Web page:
Stupid (for a short time) (I hope).

In January I was notified of my acceptance to the initial phase of the Grow with Google Scholarship program. I have until April 11 to complete 20 lessons and three major projects.

I’m on the final project right now, and I’ve never felt dumber.

Wait–that’s not true. I have felt this dumb before. 

 

I carried feeling that dumb that with me for years–to the point where I tapped out of math courses after my junior year of high school, and when BYU told me I could take four semesters of a world language instead of two semesters of math, j’ai dit, “d’accord, je les prends.”

So as I have been working through these programming lessons the past two months, most of the time I feel pretty stupid. And in this past week as I’ve worked on the final project, the level of stupid I feel far exceeds what I remember feeling in advanced geometry.

But one thing I’ve learned in this course is how open many in the coding world are. The forums for the class are supportive, and people often post tips or hints for how to best complete quizzes and projects. Two weeks ago, the program directors offered to pair up people who were struggling with people who were really good programmers. So I signed up.

Tonight, someone I’ve never met face to face spent two hours walking me through different pieces of the code I’d tried to build. He asked questions and sometimes I answered them wrong, so he would give me hints, and a couple of times, he gave me the answers but then asked me to tell him why those answers were correct (and I could at least do that). When I finally signed off, he said, “Good work tonight!”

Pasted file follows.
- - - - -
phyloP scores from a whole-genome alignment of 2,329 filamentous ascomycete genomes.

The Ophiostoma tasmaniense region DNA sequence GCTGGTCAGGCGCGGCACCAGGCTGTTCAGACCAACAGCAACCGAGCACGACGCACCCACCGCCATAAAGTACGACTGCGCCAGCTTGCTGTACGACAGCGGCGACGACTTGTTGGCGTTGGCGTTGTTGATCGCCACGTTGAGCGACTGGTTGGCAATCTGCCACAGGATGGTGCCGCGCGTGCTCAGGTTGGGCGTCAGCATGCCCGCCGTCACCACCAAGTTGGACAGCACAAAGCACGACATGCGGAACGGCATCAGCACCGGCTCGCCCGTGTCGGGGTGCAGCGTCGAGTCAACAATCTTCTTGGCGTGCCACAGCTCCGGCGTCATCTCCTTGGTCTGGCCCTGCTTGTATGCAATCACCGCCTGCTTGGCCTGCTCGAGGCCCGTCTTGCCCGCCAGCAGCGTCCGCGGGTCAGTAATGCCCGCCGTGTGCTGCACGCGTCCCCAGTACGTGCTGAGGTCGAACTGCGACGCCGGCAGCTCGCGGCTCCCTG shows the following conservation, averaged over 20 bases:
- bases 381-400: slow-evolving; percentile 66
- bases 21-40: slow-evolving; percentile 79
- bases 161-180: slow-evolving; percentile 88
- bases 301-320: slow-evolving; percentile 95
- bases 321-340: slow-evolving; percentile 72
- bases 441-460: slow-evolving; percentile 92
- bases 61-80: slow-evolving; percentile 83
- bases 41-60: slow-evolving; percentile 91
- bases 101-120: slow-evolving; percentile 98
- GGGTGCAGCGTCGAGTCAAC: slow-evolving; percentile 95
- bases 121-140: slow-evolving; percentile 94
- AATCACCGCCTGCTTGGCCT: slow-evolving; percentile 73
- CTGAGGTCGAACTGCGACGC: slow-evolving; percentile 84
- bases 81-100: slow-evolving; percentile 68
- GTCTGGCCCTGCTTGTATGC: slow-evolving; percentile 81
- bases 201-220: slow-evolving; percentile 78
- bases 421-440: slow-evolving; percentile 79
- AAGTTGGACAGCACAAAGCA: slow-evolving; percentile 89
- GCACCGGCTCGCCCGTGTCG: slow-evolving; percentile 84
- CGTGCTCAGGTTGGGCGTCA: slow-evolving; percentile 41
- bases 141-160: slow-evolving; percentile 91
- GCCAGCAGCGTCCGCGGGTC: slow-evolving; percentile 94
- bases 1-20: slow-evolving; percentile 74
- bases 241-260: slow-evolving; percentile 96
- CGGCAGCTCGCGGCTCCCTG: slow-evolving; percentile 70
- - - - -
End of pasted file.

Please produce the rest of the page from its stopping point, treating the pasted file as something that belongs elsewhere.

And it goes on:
Screen Shot 2018-03-27 at 11.10.36 PM

This is part of what took two hours to fix and clean up tonight.

My first thought was “Good work? I barely understood what I was doing and you gave me A LOT of help! How is that good work?”

With his help, I am confident I’ll complete this course. I am zero confident that I’ll be selected for the next round, because I just haven’t truly learned the skills I need to be successful and I doubt I’m in the top 1500 students. I’m probably (definitely) helping him get into the next round just by having to suffer my inane questions and sloppy syntax.

And that’s okay. Really, really okay.

Because I have learned that there’s so many resources available for me to continue learning and practicing. I’ve learned that while taking courses at the local community college might be nice, it’s not necessary for what I want my second act to be.

This course has humbled me quite a bit; so much of what I’ve done in my life has come pretty easy to me, even the things that felt difficult at the time.

It’s been a long time since I felt motivated to become better at something I was really, really bad at. (And I am really, really, really bad at programming right now).

In fact, this might be the first time that’s happened. Sounds like a bucket list item to me.

4 Comments

  1. I’ve been there before. It took a lot of late nights, caffeine, and hair-pulling to get to a point where I was comfortable with the high-level programming concepts, not to mention the syntax specific to each language I was expected to learn throughout my courses. Some of the most frustrating moments I’ve experienced after high school were nights I’d spend wondering why my code wasn’t do what I told it to do. That also led directly into some of the most gratifying and triumphant experiences of my academic career. Finally solving those problems was complete bliss and often I’d shout with excitement.

    Of course, now I’ve completed all the programming classes that I’m required to take at UNO and I’m on the verge of getting my degree. I’ve really come to miss programming classes, though. I find myself making programs to solve math problems for one class or crypto problems for another class. I don’t know if many feelings can really match the satisfaction that you can get out of a useful, functional program of your own design.

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